As previously described, full-length δAg was expressed in E. coli and purified (Dingle et al., 1998a; Moraleda et al., 2000; Zuccola et al., 1998). The chromatography procedures used in the purification were chosen with the aim of obtaining a protein that was still in its native conformation. The protein was a generous gift from Harmon Zuccola and James Hogle and had been evaluated as >85% pure. The sequence corresponds to an American strain of HDV (M28267). From optical density measurements we deduce that the purified protein contains less than one nucleotide of RNA or DNA per molecule of delta antigen. The protein has been tested for its ability to support HDV genome replication: surprisingly transfection into cells of this protein and in vitro transcribed HDV RNA at as low as an equimolar ratio was sufficient to initiate replication (Dingle et al., 1998a). Nevertheless, this is not proof that the majority of the purified protein is native in conformation.
PONDR-Fit (Xue et al., 2010) is a meta-predictor which combines the results of 6 different programs each separately designed to predict disorder in proteins. It was applied here to the δAg sequence of the purified protein, as well as to the δAg for all eight clades of HDV: clade 1 (US-1), D01075; clade 2 (Taiwan-3), U19598; clade 3 (Vnzd8375), AB037947; clade 4 (Tokyo), AB118847; clade 5 (dFR2600, Togo), AM183326; clade 6 (dFR2627, Nigeria), AM183329; clade 7 (dFR2158, Cameroon), AM183333; clade 8 (dFR2072, Senegal), AM183330, the 125 amino acid apoptin (Noteborn et al., 1991) of chicken anemia virus (M55918), and the 428 amino acid ammonia channel protein of E. coli (P69681).
The far-UV circular dichroism (CD) spectrum of a 5.3 μM protein solution (in 20 mM potassium phosphate buffer, pH 6.3) was acquired at 25 °C on an Aviv 62A spectropolarimeter (Aviv, Lakewood, NJ), using a 1 mm quartz cuvette. The CD spectrum is an average of five scans recorded in the far-UV region (195-250 nm) with a band pass of 2 nm.
Dynamic light scattering experiments were performed at 15 and 25 °C on a DynaPro Molecular Sizing Instrument with Dynamics V6 data analysis software (Protein Solutions, Inc.) on 80 μl of a 10 μM solution of δAg (in 20 mM potassium phosphate buffer, pH 6.3, without or with 150 mM NaCl). Autocorrelation curves were acquired for a total acquisition time of 600 sec. Representative data are shown in Fig. S1A with deductions summarized in Table S1.
As previously described, Huh7 cells were transfected with plasmids to initiate HDV genome replication and to express the envelope proteins of hepatitis B virus (Gudima et al., 2007). Media were harvested at days 7-10, and clarified of cellular debris by low speed centrifugation. Virus-like particles were then collected by two cycles of ultracentrifugation through a cushion of 20% sucrose.
Plasmids containing HDV and non-HDV sequences were transcribed in vitro using T7 RNA polymerase using a RiboMax large-scale transcription system (Promega) with the addition of [α-32P] CTP (MP Biomedicals). Unit-length genomic HDV was transcribed from pSG253 precut with NotI (Gudima et al., 2004). Unit-length, 1,060 and 419 nt antigenomic RNAs were transcribed from pSG254 pre-cut with NotI, StuI, and BglII, respectively (Gudima et al., 2004). Unit-length genomic PSTVd RNA was transcribed from pJC144 pre-cut with EcoRI (Chang et al., 2003). RMRP was transcribed using expression PCR (Chang and Taylor, 2002). Transcripts were gel purified prior to use in gel retardation assays.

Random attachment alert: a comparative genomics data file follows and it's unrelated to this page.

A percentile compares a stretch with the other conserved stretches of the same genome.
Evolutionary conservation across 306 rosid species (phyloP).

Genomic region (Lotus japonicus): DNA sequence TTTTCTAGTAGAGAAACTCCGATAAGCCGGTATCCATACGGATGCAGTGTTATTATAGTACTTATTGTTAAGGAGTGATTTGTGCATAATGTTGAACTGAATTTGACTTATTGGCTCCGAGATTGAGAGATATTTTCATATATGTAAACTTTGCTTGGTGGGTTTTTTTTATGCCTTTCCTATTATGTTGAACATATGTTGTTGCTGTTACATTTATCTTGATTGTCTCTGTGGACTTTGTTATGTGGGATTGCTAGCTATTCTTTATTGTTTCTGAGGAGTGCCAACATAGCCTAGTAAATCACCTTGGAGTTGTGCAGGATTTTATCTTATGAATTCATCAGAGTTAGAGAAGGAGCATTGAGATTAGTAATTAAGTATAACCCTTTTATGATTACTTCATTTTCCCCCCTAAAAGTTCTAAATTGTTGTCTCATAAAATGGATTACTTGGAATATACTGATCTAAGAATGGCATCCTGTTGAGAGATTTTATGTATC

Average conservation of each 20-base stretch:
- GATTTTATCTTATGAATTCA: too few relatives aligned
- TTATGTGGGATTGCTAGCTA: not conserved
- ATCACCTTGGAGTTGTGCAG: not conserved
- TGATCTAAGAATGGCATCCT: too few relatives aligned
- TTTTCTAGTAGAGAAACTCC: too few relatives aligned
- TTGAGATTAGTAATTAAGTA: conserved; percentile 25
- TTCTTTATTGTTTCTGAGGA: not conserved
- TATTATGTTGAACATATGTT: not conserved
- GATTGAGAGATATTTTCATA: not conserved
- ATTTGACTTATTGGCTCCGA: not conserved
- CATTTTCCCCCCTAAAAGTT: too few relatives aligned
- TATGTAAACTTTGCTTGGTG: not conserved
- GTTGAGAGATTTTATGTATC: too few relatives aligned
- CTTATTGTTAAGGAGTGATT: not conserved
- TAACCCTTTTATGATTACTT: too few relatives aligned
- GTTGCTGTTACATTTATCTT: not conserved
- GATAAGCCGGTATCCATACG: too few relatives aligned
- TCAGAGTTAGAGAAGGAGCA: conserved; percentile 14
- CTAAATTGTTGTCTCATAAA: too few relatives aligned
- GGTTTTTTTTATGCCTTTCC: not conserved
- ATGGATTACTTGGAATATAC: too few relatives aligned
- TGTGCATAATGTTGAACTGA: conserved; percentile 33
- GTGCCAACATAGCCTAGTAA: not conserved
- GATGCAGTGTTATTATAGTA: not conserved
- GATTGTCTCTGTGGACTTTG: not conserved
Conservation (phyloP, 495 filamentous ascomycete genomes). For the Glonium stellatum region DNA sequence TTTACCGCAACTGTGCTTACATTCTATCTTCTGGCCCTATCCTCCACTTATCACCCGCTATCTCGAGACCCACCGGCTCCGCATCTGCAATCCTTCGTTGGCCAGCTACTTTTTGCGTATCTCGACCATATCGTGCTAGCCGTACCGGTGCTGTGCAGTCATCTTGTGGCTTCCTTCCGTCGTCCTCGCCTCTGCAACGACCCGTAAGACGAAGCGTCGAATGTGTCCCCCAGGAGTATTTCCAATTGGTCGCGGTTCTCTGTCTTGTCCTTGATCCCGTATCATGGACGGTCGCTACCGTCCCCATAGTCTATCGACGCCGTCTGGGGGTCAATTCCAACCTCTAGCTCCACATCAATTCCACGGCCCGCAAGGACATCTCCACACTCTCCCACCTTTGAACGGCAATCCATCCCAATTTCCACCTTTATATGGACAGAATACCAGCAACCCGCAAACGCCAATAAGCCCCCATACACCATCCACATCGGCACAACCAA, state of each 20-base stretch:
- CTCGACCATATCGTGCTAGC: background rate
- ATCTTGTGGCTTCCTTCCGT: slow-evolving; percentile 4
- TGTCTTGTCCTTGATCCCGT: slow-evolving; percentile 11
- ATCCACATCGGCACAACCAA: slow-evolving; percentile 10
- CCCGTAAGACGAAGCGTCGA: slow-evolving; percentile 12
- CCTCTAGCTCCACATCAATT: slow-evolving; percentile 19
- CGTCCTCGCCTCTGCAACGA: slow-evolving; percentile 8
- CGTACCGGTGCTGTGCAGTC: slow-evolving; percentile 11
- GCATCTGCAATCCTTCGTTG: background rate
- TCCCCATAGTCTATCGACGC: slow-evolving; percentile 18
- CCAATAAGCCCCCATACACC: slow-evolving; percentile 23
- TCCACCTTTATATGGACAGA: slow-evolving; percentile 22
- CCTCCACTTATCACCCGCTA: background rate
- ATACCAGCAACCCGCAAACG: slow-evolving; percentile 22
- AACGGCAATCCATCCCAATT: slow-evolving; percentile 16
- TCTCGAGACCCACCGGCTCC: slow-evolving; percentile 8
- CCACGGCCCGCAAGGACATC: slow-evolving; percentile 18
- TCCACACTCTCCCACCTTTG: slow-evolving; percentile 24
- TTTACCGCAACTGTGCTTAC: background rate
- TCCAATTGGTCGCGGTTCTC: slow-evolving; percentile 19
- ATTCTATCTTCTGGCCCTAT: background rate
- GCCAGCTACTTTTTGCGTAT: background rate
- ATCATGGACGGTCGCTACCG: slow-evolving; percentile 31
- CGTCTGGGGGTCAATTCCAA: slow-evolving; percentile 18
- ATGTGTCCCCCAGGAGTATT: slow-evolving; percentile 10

Gel retardation assays with 32P-labeled nucleic acids, were performed using gels of 1.5% agarose (in 1xTBE) followed by drying onto charged paper (DE81, Whatman) and bioimager detection (Fuji). 32P-labeled RNAs were prepared as described above. 32P-labeled DNA was obtained by phosphorylating a 1 kb Plus DNA Ladder (Invitrogen) using [γ-32P] ATP (MP Biomedicals) following the manufacturer's instructions.
Association of δAg with nucleic acids was performed in 150 mM NaCl - 5 mM HEPES (pH7.5) for 10 min at room temperature. RNA concentrations were at 2 nM and δAg concentrations were as indicated in the figure legends.
Protein samples, without and with prior glutaraldehyde cross-linking, were examined on 4-12% acrylamide NuPAGE gels (Invitrogen). Glutaraldehyde was typically added to 0.1% final concentration, and after 10 min at room temperature it was inactivated by the addition of 100 mM ammonium acetate. Total protein in gels was stained with SimplyBlue SafeStain (Invitrogen) and detected using an Odyssey laser scanner (LI-COR). For immunodetection δAg proteins were electrotransferred to a cellulose nitrate membrane and reacted with a rabbit polyclonal anti-δAg followed by infrared dye-labeled goat anti-rabbit antibody (LI-COR), with detection using the Odyssey scanner.
Majority of hepatitis delta antigen exhibits intrinsic disorder; Purified delta antigen forms stable multimers; Delta antigen multimers bind without specificity to nucleic acids.
Critical comments on the manuscript were provided by William Mason, Celso Cunha, and Eileen Jaffe. We thank Harmon Zuccola and James Hogle for the purified recombinant δAg, and Ziying Han for a source of HDV virus-like particles. Vladimir Uversky and Roland Dunbrack introduced us to PONDR programs and analysis. Gloria Moraleda and Hans Netter are cited for unpublished nucleic acid chaperone reactions. We acknowledge assistance from the FCCC Spectroscopy Support Facility. JT was supported by grants AI-256522 and CA-06927 and by an appropriation from the Commonwealth of Pennsylvania. HR was also supported by grant R01 GM056250. CA was supported by a Ph.D. grant from Fundação para a Ciência e Tecnologia.